Competition & Biodiversity
A second concern is that engineered strains could possibly outcompete wild-type species in the environment and pose a threat to biodiversity. Our first line of defense against this possibility is physical containment: the inlet and outlet of our current prototype are equipped with 0.1 µm filters, effectively eliminating the possibility that our engineered strains may interact with natural organisms. However, imagine that there could be a mechanical error: physical breakage of the device, slight discrepancies in filter pore sizes, et cetera, that could leave a slim possibility that our strains could come into contact with natural species. What then?
To answer this question, we return to the altered physiology of our strains: the primary distinguishing characteristic to note is that the cells cannot carry out the wild-type levels of anaerobic respiration unless they are induced. This means that in situations where oxygen availability is limiting, and toxins are not highly prevalent, our strains are less able to compete than wild-type Shewanella; this is our second line of defense. S. oneidensis is native to freshwater ecosystems in our area, so our strains should not be disruptive to biodiversity. In addition, we have observed that inserting the nah operon into cells seems to significantly increase their doubling time, so our salicylate reporter strains would be even less able to compete than our arsenic reporters.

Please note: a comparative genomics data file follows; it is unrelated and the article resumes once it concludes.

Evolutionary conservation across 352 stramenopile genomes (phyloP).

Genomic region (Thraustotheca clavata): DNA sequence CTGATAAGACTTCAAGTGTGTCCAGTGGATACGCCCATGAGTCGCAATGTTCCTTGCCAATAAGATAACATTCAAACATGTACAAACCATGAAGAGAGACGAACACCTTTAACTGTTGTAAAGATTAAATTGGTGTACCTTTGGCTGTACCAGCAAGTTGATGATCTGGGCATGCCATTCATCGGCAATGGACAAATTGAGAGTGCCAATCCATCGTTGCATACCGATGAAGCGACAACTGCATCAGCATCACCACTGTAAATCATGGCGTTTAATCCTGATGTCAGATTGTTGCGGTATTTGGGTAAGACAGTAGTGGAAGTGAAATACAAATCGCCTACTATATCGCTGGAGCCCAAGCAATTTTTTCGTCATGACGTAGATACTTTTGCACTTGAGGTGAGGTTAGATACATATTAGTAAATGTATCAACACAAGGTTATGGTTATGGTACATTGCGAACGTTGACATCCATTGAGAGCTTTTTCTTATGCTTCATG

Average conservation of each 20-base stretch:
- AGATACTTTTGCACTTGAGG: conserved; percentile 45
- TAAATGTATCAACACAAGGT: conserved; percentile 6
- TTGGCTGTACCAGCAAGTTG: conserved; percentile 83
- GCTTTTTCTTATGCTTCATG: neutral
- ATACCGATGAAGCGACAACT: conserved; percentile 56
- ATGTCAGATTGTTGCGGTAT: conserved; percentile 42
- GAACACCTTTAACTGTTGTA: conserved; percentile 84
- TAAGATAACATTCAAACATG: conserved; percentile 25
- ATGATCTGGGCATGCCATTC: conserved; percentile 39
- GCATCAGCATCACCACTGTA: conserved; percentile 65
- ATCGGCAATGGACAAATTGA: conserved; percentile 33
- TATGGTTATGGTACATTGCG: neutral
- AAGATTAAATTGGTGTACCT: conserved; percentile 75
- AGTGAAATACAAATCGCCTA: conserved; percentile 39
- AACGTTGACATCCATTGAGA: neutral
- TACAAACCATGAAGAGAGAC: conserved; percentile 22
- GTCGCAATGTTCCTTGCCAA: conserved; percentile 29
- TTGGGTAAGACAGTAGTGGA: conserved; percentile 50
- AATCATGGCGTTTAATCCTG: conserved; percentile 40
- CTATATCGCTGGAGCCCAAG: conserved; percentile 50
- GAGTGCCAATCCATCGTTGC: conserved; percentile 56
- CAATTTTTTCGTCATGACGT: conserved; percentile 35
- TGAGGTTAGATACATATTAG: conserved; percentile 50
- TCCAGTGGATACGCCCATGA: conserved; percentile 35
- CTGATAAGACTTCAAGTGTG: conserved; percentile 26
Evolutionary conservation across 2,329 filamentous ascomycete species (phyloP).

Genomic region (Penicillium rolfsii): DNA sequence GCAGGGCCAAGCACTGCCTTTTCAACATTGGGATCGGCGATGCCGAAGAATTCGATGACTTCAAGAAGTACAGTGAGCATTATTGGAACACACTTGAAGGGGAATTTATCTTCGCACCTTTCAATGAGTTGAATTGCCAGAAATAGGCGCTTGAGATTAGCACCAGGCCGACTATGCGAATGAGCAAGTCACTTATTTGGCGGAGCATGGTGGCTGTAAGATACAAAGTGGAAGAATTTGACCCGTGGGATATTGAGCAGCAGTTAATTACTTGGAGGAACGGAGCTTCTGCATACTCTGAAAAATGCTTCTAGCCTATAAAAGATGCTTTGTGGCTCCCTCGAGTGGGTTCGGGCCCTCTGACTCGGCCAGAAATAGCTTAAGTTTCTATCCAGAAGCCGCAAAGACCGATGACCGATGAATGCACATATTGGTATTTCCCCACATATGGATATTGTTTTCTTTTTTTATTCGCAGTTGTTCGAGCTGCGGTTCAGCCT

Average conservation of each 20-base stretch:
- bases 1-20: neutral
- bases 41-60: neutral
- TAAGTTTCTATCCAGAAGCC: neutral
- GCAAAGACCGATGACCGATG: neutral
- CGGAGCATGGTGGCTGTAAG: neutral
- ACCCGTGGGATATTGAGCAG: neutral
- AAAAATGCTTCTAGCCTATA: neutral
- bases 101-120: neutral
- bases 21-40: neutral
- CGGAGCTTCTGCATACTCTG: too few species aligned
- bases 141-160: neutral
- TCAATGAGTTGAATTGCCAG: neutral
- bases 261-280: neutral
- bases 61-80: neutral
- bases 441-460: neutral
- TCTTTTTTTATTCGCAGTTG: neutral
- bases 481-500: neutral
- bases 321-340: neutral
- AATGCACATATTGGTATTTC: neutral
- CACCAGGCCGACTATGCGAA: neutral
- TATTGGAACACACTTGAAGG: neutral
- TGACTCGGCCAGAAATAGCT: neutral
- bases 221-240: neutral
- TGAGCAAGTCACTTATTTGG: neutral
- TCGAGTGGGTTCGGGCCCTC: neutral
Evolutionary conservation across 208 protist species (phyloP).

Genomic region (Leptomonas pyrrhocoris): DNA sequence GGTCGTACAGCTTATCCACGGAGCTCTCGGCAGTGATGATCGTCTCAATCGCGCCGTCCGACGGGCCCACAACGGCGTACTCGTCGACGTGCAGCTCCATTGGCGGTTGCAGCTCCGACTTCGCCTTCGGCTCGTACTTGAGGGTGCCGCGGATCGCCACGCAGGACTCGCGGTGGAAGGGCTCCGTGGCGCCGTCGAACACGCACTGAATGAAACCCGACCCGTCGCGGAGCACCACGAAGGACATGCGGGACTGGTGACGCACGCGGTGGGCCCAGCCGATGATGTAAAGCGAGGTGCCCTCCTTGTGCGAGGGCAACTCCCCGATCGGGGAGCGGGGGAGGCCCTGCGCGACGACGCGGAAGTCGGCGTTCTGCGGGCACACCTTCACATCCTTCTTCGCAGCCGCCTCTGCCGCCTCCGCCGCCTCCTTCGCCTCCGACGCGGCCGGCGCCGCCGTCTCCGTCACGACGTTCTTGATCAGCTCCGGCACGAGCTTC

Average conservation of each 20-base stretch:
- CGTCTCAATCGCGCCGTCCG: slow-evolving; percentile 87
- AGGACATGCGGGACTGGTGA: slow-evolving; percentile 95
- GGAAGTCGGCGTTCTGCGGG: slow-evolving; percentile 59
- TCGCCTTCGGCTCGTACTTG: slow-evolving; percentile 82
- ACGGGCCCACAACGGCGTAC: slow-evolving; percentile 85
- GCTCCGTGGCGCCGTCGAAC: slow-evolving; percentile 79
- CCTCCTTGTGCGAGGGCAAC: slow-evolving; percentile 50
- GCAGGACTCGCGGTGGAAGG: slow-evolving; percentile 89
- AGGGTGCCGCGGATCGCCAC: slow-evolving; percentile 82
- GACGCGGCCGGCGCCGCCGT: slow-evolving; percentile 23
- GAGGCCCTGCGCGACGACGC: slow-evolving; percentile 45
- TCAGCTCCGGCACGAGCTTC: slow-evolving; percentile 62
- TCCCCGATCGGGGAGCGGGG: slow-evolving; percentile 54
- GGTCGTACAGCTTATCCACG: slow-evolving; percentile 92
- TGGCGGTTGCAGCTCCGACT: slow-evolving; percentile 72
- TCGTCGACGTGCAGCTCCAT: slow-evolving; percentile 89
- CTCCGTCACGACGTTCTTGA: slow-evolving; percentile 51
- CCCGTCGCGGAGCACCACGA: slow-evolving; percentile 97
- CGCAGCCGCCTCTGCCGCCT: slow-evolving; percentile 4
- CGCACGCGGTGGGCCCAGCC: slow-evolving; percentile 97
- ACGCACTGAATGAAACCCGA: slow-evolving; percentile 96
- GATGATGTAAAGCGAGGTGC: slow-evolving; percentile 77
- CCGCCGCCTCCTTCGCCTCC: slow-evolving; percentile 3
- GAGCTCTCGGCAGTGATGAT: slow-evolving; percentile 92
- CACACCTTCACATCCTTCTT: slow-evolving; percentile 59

However, what happens in the case that oxygen availability is not limiting? It is probable that our current engineered strains would be able to survive and thrive in aerobic conditions, and live alongside wild-type Shewanella. We need a third line of defense for this situation, a modification that would prevent our strains from being able to survive outside of our physical device. For this, we propose auxotrophy: in a truly field-deployable device, we would use a strain that had a gene for a key metabolite knocked out, so that the strain would rely upon supplementation of this nutrient in order to survive. We would then supplement this metabolite inside of the device, so that our strains would function properly within our device. If the bacteria were to somehow escape, their functionality would be severely impaired by the lack of nutritional supplementation, and they would be quickly outcompeted by wild-type strains.